The first was that we had to wear uniforms. I didn’t say they were both legitimate complaints on my part, but when I was six years old, wearing a uniform felt stifling to an unjust degree. This uniform consisted of a white sailor shirt, a thin cotton tie that was either navy blue or red, and a plaid jumper. I saw little point in requiring everyone to wear the same thing—especially because I had been reading Little House on the Prairie and was obsessed with dressing like Laura Ingles Wilder every minute of the day. I had a collection of calico dresses that my mom had found for me at a thrift shop, as well as an actual bonnet that my aunt had sewn for my cousins as a part of their Halloween costumes. I even went the extra mile and wore my hair in two braids, just as Laura did on the Little House on the Prairie television series.

My get-up was so authentic that a year later, when my family moved to the small town of Auburn, California, all of our new neighbors on the street actually thought that we might be Amish or Quaker because they saw me walking down the road one day wearing my calico dress, bonnet, and braids. When I heard that rumor, I was brimming with pride. I would have no doubt worn that ensemble day in and day out, had it not been for the uniform stifling my freedom of expression.

I know you can all hear the little violin playing already as I recount these tragic experiences, but I must warn you that my second complaint is of a bit more serious note.

Essentially, the private school I attended practiced corporal punishment, and although I thankfully never experienced it firsthand, I always viewed it as a tremendous injustice that both frightened and infuriated me. The way it worked was that if a teacher decided that a student was deserving of a spanking, then the teacher was required to get another teacher to come in and witness to ensure that the one doing the spanking did not go crazy and start wailing away on the kid out of anger. They were allowed to spank the student once, and that was all.

As a critically thinking six-year-old, I didn’t necessarily object to the idea of spanking as a form of punishment, but what I did highly disagree with was the public nature of it. The humiliation of it. For, it was always done in front of the entire class and I hated every minute of watching this ritual play out—especially if one of my friends was getting spanked—or even worse, if the spankee started crying afterwards. I would be flooded with a sense of empathy and a desire to hug them and comfort them. But I couldn’t. I had to just sit there in my desk, like a good little student, with the rage boiling inside me for the injustice of it all.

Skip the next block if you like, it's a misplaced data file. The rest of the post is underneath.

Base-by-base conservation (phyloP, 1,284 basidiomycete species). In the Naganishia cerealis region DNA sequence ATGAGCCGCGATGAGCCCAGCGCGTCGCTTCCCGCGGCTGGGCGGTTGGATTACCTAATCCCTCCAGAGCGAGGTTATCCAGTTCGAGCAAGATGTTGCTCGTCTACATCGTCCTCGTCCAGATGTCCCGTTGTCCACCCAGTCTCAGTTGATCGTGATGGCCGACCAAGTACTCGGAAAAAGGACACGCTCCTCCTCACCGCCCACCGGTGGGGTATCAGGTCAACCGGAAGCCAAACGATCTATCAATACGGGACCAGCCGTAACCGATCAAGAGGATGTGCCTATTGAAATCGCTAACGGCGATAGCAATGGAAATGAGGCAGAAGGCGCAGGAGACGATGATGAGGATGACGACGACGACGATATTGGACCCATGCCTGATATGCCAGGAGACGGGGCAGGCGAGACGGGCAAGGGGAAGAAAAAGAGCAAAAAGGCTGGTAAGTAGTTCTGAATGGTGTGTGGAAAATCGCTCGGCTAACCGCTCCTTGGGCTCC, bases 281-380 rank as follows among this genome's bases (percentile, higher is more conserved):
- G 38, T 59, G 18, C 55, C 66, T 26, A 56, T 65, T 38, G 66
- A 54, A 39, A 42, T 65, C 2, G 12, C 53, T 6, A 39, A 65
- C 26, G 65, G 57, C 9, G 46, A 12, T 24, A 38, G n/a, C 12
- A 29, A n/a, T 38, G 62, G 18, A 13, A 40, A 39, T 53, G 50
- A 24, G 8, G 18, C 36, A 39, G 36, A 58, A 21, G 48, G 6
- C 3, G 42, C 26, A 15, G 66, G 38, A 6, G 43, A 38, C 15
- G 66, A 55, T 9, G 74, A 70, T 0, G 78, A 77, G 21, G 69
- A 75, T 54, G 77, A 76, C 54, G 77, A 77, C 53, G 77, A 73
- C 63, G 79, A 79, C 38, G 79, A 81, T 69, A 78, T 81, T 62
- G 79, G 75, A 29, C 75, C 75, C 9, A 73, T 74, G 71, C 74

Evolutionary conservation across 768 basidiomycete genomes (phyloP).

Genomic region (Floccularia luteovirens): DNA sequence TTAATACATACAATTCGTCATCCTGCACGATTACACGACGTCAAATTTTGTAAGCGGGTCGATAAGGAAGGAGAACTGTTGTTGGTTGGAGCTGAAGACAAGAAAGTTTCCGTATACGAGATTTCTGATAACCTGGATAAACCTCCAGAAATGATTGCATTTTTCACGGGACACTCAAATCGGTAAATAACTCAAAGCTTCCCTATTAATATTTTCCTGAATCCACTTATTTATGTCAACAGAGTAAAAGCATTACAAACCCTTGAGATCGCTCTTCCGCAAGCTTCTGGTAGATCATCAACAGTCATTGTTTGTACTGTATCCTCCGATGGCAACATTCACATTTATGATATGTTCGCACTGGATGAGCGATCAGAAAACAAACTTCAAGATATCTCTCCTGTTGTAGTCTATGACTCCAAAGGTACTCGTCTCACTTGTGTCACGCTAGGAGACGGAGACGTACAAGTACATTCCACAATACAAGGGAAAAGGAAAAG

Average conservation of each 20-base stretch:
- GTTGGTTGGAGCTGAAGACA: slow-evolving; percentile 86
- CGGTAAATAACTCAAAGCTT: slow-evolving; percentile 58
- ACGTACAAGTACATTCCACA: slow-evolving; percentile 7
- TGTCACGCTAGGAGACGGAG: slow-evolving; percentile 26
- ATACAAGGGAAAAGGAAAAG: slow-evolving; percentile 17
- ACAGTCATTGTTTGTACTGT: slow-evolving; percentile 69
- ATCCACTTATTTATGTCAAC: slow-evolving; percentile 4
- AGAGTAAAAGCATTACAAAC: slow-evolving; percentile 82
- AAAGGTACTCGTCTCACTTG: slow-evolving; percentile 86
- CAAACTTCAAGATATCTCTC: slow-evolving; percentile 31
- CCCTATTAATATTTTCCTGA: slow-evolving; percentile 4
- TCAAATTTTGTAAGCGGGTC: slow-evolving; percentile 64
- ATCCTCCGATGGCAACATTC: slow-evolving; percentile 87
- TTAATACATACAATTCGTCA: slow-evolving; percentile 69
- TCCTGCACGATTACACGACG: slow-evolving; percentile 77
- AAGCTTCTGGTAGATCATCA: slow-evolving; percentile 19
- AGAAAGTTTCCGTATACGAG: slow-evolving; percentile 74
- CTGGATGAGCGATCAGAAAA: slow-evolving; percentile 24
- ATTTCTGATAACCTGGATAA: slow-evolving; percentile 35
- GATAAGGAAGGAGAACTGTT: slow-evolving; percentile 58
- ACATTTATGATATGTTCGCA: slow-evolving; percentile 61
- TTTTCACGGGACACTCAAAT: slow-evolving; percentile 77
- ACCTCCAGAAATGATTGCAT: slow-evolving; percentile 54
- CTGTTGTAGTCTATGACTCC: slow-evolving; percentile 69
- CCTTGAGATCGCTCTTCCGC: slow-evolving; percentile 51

The problem with this rage is that it builds when you don’t have an outlet for it. I would feel anger for the spanking and then I would feel more anger for having to wear uniforms, and one fine afternoon, the anger inside me collided and I decided to stage my own little protest. I remember we were working on a craft project that day that involved scissors. Perhaps we were cutting little shapes out of construction paper, or making snowflakes—I honestly can’t remember. But what I do remember is that in the midst of it all, I became tempted to cut my stupid tie in half. I looked down at it, hanging below my neck, acting obtrusive and relatively pointless. It was directly in line with whatever I was cutting, and I thought to myself, These scissors could easily slip and just cut this tie right in . . . half. I watched as the scissors I was holding sliced my tie directly in two, and I was left with the bottom half of the tie in one hand, and the scissors in the other.